I use the standard brass rod from my welding supplier. I get the smallest rod they carry (3/32"?) 'cause it is easier to work with. I get bare rod and a can of flux but you can get prefluxed rod too. Whatever spins your prop. If you go with bare rod, get a can of their standard brass brazing flux. It will last through your grandchildren's lifetime.
If you aren't used to brazing, practice a little on a scrap piece of steel. Set your torch like you would for welding steel except add a little more acetylene (slight blue tail off the tip of the inner blue-white flame). Important to have the flame reducing (gas rich) rather than oxidizing (oxygen rich). Heat the rod and stick it into the flux so some sticks to the rod. Heat the steel to just below red-hot and start to feed in the brazing rod. If you get the steel too hot, the rod will sizzle and burn into the steel which gives a brittle steel/brass alloy that isn't good. Very weak, porous, and ugly. If the metal is too cold, the brass will stand up like a wart and not adhere very well or simply melt and roll off the steel. When the conditions are just right, the brass will flow out over the steel like ranch dressing on a salad. You can then smooth it out by playing with the flame. Done right, there is very little finishing needed.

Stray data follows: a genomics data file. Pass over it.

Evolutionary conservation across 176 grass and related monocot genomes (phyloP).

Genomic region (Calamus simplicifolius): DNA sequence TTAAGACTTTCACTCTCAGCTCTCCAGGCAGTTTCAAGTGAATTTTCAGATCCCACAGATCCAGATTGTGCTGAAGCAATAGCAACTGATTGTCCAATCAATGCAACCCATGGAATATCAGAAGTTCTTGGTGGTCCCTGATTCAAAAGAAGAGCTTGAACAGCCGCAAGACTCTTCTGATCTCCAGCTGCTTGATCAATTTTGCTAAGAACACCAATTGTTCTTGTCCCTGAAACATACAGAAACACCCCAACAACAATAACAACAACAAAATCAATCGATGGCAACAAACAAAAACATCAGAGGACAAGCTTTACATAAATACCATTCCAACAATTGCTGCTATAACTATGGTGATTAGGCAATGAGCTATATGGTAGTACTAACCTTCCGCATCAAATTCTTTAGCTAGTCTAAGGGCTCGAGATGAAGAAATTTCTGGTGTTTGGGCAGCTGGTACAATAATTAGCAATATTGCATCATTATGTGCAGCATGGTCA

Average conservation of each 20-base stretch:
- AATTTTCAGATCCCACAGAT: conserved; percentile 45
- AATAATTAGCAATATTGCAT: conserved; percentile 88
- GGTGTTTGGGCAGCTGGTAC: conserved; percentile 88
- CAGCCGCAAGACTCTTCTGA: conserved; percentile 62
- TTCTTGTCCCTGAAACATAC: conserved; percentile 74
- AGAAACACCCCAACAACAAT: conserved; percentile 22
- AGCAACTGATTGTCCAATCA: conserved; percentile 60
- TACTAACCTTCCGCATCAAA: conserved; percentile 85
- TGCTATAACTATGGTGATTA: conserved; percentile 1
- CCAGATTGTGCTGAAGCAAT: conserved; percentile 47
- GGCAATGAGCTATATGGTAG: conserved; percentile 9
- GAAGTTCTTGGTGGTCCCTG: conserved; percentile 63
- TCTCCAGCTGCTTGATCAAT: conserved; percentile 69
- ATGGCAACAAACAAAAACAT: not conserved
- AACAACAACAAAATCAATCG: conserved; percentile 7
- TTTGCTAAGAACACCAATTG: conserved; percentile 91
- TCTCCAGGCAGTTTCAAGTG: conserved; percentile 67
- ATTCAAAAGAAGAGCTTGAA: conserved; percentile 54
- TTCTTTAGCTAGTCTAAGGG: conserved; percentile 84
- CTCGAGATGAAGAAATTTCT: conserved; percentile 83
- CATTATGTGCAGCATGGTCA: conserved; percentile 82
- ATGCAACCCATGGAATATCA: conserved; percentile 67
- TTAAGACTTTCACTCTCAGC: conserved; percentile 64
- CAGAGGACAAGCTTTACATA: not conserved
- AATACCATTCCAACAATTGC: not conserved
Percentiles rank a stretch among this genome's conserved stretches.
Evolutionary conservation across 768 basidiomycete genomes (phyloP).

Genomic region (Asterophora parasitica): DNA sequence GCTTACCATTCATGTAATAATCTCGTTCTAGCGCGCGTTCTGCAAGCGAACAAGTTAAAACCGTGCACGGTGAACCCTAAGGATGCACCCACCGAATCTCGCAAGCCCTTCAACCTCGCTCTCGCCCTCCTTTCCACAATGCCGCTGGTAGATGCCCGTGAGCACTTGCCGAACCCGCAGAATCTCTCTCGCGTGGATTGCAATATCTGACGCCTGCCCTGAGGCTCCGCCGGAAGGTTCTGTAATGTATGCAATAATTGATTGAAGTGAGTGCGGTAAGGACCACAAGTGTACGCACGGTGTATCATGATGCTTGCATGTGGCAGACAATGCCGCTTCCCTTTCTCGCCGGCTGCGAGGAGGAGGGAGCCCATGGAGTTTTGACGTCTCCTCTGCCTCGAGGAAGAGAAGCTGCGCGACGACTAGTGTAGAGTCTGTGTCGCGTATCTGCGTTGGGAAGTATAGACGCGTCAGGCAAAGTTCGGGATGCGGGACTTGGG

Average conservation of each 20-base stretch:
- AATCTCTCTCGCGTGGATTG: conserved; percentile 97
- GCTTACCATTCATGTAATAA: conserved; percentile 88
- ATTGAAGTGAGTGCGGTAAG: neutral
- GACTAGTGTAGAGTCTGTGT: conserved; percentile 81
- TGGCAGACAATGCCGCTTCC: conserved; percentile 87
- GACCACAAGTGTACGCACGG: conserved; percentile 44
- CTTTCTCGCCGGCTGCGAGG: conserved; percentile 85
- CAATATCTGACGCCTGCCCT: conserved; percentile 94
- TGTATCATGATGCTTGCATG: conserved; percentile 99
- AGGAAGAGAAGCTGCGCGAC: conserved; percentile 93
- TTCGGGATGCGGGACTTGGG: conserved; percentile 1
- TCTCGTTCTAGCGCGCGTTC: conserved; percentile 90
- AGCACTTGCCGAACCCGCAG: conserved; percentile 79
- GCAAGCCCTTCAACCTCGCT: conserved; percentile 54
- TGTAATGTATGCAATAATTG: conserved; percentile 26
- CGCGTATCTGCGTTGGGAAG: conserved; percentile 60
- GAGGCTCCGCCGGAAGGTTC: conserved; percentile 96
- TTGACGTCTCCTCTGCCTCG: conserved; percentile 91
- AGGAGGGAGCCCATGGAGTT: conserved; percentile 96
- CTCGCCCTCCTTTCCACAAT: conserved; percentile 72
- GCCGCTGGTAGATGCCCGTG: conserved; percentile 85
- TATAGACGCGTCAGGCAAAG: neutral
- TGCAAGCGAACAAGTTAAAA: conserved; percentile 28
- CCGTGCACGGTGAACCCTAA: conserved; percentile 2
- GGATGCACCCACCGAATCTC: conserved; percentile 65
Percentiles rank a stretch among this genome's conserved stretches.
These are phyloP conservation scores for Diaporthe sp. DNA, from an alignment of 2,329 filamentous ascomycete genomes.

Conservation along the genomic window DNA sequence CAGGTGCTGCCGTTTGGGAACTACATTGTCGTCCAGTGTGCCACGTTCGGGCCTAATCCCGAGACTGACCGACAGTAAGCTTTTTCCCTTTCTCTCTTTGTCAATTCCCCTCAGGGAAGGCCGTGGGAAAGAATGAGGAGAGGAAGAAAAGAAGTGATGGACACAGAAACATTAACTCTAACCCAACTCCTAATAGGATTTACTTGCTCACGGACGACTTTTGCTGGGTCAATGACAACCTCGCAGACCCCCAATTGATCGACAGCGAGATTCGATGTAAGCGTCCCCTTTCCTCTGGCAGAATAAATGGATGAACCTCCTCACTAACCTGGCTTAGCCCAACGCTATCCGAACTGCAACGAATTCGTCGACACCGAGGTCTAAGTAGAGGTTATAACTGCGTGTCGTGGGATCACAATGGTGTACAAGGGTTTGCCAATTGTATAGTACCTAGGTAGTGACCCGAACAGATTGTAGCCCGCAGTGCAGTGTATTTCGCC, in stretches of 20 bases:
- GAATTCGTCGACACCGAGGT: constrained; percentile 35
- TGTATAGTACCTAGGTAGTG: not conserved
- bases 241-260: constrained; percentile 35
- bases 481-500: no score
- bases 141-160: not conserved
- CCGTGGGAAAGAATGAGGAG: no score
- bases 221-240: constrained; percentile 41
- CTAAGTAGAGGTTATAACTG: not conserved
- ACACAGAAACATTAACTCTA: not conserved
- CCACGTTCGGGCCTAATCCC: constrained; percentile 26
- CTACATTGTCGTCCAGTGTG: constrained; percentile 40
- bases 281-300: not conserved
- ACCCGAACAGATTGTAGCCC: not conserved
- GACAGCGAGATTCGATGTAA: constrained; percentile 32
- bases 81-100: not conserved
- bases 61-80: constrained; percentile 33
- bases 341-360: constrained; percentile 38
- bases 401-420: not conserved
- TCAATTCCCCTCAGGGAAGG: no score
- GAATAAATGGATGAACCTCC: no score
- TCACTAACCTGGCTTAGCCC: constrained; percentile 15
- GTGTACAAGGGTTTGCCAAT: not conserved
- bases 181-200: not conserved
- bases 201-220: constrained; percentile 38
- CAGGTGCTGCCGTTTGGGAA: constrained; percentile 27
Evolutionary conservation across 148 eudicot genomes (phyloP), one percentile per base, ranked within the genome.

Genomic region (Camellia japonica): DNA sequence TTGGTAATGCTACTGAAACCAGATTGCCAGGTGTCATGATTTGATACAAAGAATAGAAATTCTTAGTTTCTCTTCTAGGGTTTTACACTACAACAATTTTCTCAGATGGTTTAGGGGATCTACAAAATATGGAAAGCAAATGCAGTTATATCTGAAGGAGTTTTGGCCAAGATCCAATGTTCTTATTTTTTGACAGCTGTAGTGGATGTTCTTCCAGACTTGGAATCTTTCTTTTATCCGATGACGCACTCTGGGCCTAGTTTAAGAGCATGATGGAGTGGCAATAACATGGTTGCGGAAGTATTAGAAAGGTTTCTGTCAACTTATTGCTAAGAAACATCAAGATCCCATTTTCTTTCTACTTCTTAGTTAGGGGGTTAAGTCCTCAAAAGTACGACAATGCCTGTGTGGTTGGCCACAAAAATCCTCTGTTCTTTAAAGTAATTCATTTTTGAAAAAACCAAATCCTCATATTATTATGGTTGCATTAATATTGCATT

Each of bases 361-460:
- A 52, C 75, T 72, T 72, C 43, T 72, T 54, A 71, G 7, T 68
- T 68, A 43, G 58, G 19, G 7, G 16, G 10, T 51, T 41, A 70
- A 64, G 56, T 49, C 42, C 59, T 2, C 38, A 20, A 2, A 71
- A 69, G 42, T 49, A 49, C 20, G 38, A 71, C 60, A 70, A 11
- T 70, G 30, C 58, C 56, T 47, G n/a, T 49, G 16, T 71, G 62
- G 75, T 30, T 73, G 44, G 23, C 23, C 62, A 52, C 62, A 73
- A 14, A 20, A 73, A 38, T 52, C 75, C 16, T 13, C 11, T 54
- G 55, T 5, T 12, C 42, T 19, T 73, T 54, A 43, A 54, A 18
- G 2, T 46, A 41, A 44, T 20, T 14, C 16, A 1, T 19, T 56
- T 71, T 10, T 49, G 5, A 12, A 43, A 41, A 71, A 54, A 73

You can tell you have too much acetylene in the flame if the brass puddle bubbles like boiling water. Too much oxygen 'burns' the brass and it acts like over-cooked bacon in a frying pan.
If you are comfortable welding steel with oxy-acetylene, you can learn brazing in a few minutes. Same torch techniques, just different gas settings and heating/puddle control techniques.
Forgot to mention that the steel needs to be bright white clean but that is no different from the spec for any type of welding.
[ May 15, 2003: Message edited by: [email protected]